Language Localization is a process to change the application context into multiple languages based on the requirements. Android is an overall operating system that runs on millions of devices worldwide and among various groups. Since the diversity range is enormous, a feature that facilitates local languages adds an advantage to any Android application. Implementation of such a feature requires the need to handle text, audio files, numbers, currency, and graphics appropriately for the locals where our application is used. Through this article, we want to show the implementation of a feature that changes the context language (if explicitly declared) through an Android application. A sample GIF is given below to get an idea about what we are going to do in this article. Note that we are going to implement this project using the Kotlin language.
Step by Step Implementation
To make an application that changes the contextual language upon the device’s preferences in Android, follow the following steps:
Step 1: Create a New Project
To create a new project in Android Studio please refer to How to Create/Start a New Project in Android Studio. Note that select Kotlin as the programming language.
Step 2: Create a folder values-hi to store the custom messages
Create a folder values-hi by following the following steps. The -hi extension defines that if the device’s preference is set to Hindi (hi), the context within the application would be set according to the data present in the values-hi folder.
Click on Android and select the Project option:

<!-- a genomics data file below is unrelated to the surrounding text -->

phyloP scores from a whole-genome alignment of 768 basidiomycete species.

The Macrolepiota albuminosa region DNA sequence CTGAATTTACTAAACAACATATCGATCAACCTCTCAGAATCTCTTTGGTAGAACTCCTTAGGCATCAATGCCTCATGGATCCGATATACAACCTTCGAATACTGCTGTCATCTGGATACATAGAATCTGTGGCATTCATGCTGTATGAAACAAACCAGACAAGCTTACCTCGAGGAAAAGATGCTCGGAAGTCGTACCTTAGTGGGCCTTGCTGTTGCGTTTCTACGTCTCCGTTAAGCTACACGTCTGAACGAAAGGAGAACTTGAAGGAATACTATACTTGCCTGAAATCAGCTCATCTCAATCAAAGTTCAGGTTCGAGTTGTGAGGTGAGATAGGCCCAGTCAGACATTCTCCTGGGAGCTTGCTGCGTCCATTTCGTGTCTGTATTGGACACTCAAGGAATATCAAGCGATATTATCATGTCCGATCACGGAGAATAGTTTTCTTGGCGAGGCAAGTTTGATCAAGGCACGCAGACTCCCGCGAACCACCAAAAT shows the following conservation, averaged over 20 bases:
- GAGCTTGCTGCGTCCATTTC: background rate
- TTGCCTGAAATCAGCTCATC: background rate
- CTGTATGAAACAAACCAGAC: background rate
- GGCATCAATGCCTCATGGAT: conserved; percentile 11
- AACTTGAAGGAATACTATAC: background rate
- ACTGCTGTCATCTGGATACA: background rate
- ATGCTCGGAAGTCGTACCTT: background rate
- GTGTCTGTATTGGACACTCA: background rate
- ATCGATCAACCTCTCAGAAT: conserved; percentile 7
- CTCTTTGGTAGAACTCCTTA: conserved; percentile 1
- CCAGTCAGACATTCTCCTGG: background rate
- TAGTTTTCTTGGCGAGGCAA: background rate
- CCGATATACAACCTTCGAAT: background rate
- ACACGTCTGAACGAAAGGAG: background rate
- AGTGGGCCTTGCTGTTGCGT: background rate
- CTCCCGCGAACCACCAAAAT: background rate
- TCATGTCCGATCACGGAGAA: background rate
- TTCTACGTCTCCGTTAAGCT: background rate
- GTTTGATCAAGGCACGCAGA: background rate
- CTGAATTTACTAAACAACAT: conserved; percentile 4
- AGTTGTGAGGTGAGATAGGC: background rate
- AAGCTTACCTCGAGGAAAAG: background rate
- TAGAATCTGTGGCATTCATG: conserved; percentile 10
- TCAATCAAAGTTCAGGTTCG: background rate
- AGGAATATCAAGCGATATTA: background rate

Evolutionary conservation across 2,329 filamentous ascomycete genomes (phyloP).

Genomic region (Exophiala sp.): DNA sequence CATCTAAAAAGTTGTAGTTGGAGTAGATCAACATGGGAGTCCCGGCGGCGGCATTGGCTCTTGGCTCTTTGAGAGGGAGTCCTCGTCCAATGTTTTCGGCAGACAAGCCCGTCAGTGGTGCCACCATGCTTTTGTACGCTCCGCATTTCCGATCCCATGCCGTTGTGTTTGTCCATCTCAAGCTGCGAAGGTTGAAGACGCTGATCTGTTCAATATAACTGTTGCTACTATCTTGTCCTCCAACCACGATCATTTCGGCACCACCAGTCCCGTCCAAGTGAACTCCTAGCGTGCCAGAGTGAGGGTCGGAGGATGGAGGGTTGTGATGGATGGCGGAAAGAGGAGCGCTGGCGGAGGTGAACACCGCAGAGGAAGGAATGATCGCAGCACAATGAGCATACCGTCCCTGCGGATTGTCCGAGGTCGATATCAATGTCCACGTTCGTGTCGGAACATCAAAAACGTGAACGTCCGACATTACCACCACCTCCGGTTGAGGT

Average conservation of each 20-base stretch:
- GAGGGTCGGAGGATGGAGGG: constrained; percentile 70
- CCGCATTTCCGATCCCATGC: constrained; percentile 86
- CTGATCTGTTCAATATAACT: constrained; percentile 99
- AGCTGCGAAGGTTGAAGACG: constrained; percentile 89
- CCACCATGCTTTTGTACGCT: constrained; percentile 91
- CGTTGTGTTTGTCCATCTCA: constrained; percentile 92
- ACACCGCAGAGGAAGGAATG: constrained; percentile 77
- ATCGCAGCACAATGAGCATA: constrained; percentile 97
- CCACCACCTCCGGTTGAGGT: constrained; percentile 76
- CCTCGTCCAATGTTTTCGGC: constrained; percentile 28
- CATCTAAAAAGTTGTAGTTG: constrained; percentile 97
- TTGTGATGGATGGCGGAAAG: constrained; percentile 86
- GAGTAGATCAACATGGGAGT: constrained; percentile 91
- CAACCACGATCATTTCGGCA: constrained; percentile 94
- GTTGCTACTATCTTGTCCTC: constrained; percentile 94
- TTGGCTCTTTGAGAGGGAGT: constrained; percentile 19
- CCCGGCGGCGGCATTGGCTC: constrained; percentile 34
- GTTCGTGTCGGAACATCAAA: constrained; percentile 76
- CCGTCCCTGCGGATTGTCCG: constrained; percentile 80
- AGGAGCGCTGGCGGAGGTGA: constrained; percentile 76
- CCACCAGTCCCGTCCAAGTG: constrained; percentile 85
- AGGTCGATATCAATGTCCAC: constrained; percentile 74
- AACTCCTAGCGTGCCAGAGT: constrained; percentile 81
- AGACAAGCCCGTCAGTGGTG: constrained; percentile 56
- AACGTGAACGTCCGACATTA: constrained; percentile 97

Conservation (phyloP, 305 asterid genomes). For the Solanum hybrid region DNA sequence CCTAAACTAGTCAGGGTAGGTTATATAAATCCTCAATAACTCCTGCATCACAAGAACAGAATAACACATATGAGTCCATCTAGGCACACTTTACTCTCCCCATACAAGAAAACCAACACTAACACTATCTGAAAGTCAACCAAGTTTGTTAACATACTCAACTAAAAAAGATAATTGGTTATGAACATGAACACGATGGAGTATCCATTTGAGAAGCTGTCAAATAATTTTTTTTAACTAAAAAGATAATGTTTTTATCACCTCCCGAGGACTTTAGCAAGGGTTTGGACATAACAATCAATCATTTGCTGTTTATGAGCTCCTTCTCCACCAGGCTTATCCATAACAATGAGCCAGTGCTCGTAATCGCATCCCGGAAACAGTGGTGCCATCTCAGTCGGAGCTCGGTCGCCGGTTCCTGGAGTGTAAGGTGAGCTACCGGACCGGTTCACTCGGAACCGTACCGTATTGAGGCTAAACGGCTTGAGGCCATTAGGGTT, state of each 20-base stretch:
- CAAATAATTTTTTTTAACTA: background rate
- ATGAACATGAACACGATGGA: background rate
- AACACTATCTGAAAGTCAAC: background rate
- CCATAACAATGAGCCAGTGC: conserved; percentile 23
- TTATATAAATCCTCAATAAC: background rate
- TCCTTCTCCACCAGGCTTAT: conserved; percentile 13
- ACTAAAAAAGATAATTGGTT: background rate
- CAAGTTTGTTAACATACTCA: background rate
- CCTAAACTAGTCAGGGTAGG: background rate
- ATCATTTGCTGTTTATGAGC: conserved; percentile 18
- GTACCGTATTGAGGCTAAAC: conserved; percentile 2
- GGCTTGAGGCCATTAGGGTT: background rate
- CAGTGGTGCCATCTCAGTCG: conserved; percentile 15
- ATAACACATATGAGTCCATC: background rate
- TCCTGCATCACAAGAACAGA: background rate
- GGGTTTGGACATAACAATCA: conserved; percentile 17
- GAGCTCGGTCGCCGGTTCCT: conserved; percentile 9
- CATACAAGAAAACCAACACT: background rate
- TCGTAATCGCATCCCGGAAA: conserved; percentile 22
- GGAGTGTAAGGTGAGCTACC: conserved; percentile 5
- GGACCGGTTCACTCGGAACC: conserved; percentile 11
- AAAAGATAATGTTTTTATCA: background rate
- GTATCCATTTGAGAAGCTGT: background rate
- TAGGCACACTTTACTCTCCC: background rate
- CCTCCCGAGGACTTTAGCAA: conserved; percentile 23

Now expand the folder until you find the res (Resources) folder, right-click on it, select new, and click Android Resource Directory.
Set the directory name as values-hi
The values-hi folder is now created
Step 3: Create a strings.xml file
Create a strings.xml file in this folder, that shall contain a custom message. Entities of this file should match the entities of the default strings.xml file.
Now add a Values Resource File in the values-hi folder
Give it a name, strings, it creates a .XML file
strings.xml file is created in the values-hi folder
Go back to the Android view and check if the newly created file is present.
The file is available under the values/strings folder
Step 4: Add the custom message values to string.xml (regular) and string.xml (hi)
Add a custom message to the pre-existing as well as the newly created strings.xml file. The entities of both the file must be the same, context may differ. Below is the code for the strings.xml file.
Below is the code for the strings.xml (hi) file.
Step 5: Working with the activity_main.xml file
Now go to the activity_main.xml file which represents the UI of the application. Create a TextView that would display the custom message. Below is the code for the activity_main.xml file.
Step 6: Working with the MainActivity.kt file
No changes are made to the MainActivity.kt file. Keep the MainActivity.kt file unchanged.